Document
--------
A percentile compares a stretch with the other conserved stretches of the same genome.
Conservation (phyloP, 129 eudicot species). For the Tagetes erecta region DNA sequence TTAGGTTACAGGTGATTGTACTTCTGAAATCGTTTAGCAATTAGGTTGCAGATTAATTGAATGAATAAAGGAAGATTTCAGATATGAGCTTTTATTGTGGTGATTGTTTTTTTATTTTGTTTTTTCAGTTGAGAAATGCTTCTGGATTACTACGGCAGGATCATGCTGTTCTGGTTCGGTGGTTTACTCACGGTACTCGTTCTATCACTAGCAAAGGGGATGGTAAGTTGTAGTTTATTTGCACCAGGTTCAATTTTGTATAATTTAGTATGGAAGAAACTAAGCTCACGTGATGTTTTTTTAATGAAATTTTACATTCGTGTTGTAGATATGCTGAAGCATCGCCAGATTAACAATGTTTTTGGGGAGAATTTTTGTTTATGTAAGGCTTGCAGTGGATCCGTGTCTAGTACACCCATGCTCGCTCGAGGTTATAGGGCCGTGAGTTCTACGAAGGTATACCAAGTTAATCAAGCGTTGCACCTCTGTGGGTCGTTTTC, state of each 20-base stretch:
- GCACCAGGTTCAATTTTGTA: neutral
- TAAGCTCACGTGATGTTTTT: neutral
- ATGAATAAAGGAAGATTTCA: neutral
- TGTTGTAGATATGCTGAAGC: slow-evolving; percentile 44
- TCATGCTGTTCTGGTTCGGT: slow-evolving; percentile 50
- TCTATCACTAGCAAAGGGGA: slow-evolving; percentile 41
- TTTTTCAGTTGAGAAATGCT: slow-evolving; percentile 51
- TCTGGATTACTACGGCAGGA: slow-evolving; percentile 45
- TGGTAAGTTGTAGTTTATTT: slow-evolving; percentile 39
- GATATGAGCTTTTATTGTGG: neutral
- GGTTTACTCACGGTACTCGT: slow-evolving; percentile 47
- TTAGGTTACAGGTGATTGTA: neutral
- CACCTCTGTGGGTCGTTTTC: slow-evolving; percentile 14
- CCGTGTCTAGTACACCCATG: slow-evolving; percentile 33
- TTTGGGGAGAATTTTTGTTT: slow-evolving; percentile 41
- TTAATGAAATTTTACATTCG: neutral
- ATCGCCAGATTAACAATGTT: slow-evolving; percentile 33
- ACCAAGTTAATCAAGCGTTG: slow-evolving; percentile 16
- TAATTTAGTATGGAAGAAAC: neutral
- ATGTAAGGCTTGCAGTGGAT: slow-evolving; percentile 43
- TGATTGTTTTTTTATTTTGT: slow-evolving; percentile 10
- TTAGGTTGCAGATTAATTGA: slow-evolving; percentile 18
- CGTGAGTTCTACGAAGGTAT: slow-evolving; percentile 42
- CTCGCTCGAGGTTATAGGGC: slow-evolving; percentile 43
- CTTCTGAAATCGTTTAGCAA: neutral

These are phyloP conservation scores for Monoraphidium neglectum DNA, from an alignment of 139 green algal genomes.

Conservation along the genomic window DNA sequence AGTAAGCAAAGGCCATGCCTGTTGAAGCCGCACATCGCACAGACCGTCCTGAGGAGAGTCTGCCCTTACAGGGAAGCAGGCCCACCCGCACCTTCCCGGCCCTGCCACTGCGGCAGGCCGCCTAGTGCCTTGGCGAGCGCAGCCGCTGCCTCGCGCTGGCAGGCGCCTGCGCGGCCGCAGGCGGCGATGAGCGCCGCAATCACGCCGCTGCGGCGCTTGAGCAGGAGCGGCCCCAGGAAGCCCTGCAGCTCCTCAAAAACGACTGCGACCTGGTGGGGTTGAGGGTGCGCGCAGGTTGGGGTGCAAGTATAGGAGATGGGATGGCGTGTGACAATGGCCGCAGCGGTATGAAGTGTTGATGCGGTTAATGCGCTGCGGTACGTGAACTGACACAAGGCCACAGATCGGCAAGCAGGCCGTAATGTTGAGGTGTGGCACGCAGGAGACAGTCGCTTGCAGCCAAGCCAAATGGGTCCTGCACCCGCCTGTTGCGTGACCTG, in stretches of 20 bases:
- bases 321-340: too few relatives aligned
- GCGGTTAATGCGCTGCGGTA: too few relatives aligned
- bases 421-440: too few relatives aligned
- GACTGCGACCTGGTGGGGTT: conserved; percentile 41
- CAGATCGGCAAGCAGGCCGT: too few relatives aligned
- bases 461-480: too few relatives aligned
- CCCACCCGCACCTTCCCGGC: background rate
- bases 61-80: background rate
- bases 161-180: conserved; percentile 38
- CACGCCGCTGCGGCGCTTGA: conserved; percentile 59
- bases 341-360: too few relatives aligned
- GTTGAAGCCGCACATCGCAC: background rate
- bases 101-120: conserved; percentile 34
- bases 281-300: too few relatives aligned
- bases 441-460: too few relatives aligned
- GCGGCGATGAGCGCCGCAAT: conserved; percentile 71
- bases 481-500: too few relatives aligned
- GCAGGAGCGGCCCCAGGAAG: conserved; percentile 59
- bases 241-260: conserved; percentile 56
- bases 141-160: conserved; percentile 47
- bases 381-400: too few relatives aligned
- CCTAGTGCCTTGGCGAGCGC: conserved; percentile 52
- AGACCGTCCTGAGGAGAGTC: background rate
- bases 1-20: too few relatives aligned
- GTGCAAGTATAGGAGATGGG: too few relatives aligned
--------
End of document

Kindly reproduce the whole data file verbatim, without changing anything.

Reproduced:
A percentile compares a stretch with the other conserved stretches of the same genome.
Conservation (phyloP, 129 eudicot species). For the Tagetes erecta region DNA sequence TTAGGTTACAGGTGATTGTACTTCTGAAATCGTTTAGCAATTAGGTTGCAGATTAATTGAATGAATAAAGGAAGATTTCAGATATGAGCTTTTATTGTGGTGATTGTTTTTTTATTTTGTTTTTTCAGTTGAGAAATGCTTCTGGATTACTACGGCAGGATCATGCTGTTCTGGTTCGGTGGTTTACTCACGGTACTCGTTCTATCACTAGCAAAGGGGATGGTAAGTTGTAGTTTATTTGCACCAGGTTCAATTTTGTATAATTTAGTATGGAAGAAACTAAGCTCACGTGATGTTTTTTTAATGAAATTTTACATTCGTGTTGTAGATATGCTGAAGCATCGCCAGATTAACAATGTTTTTGGGGAGAATTTTTGTTTATGTAAGGCTTGCAGTGGATCCGTGTCTAGTACACCCATGCTCGCTCGAGGTTATAGGGCCGTGAGTTCTACGAAGGTATACCAAGTTAATCAAGCGTTGCACCTCTGTGGGTCGTTTTC, state of each 20-base stretch:
- GCACCAGGTTCAATTTTGTA: neutral
- TAAGCTCACGTGATGTTTTT: neutral
- ATGAATAAAGGAAGATTTCA: neutral
- TGTTGTAGATATGCTGAAGC: slow-evolving; percentile 44
- TCATGCTGTTCTGGTTCGGT: slow-evolving; percentile 50
- TCTATCACTAGCAAAGGGGA: slow-evolving; percentile 41
- TTTTTCAGTTGAGAAATGCT: slow-evolving; percentile 51
- TCTGGATTACTACGGCAGGA: slow-evolving; percentile 45
- TGGTAAGTTGTAGTTTATTT: slow-evolving; percentile 39
- GATATGAGCTTTTATTGTGG: neutral
- GGTTTACTCACGGTACTCGT: slow-evolving; percentile 47
- TTAGGTTACAGGTGATTGTA: neutral
- CACCTCTGTGGGTCGTTTTC: slow-evolving; percentile 14
- CCGTGTCTAGTACACCCATG: slow-evolving; percentile 33
- TTTGGGGAGAATTTTTGTTT: slow-evolving; percentile 41
- TTAATGAAATTTTACATTCG: neutral
- ATCGCCAGATTAACAATGTT: slow-evolving; percentile 33
- ACCAAGTTAATCAAGCGTTG: slow-evolving; percentile 16
- TAATTTAGTATGGAAGAAAC: neutral
- ATGTAAGGCTTGCAGTGGAT: slow-evolving; percentile 43
- TGATTGTTTTTTTATTTTGT: slow-evolving; percentile 10
- TTAGGTTGCAGATTAATTGA: slow-evolving; percentile 18
- CGTGAGTTCTACGAAGGTAT: slow-evolving; percentile 42
- CTCGCTCGAGGTTATAGGGC: slow-evolving; percentile 43
- CTTCTGAAATCGTTTAGCAA: neutral

These are phyloP conservation scores for Monoraphidium neglectum DNA, from an alignment of 139 green algal genomes.

Conservation along the genomic window DNA sequence AGTAAGCAAAGGCCATGCCTGTTGAAGCCGCACATCGCACAGACCGTCCTGAGGAGAGTCTGCCCTTACAGGGAAGCAGGCCCACCCGCACCTTCCCGGCCCTGCCACTGCGGCAGGCCGCCTAGTGCCTTGGCGAGCGCAGCCGCTGCCTCGCGCTGGCAGGCGCCTGCGCGGCCGCAGGCGGCGATGAGCGCCGCAATCACGCCGCTGCGGCGCTTGAGCAGGAGCGGCCCCAGGAAGCCCTGCAGCTCCTCAAAAACGACTGCGACCTGGTGGGGTTGAGGGTGCGCGCAGGTTGGGGTGCAAGTATAGGAGATGGGATGGCGTGTGACAATGGCCGCAGCGGTATGAAGTGTTGATGCGGTTAATGCGCTGCGGTACGTGAACTGACACAAGGCCACAGATCGGCAAGCAGGCCGTAATGTTGAGGTGTGGCACGCAGGAGACAGTCGCTTGCAGCCAAGCCAAATGGGTCCTGCACCCGCCTGTTGCGTGACCTG, in stretches of 20 bases:
- bases 321-340: too few relatives aligned
- GCGGTTAATGCGCTGCGGTA: too few relatives aligned
- bases 421-440: too few relatives aligned
- GACTGCGACCTGGTGGGGTT: conserved; percentile 41
- CAGATCGGCAAGCAGGCCGT: too few relatives aligned
- bases 461-480: too few relatives aligned
- CCCACCCGCACCTTCCCGGC: background rate
- bases 61-80: background rate
- bases 161-180: conserved; percentile 38
- CACGCCGCTGCGGCGCTTGA: conserved; percentile 59
- bases 341-360: too few relatives aligned
- GTTGAAGCCGCACATCGCAC: background rate
- bases 101-120: conserved; percentile 34
- bases 281-300: too few relatives aligned
- bases 441-460: too few relatives aligned
- GCGGCGATGAGCGCCGCAAT: conserved; percentile 71
- bases 481-500: too few relatives aligned
- GCAGGAGCGGCCCCAGGAAG: conserved; percentile 59
- bases 241-260: conserved; percentile 56
- bases 141-160: conserved; percentile 47
- bases 381-400: too few relatives aligned
- CCTAGTGCCTTGGCGAGCGC: conserved; percentile 52
- AGACCGTCCTGAGGAGAGTC: background rate
- bases 1-20: too few relatives aligned
- GTGCAAGTATAGGAGATGGG: too few relatives aligned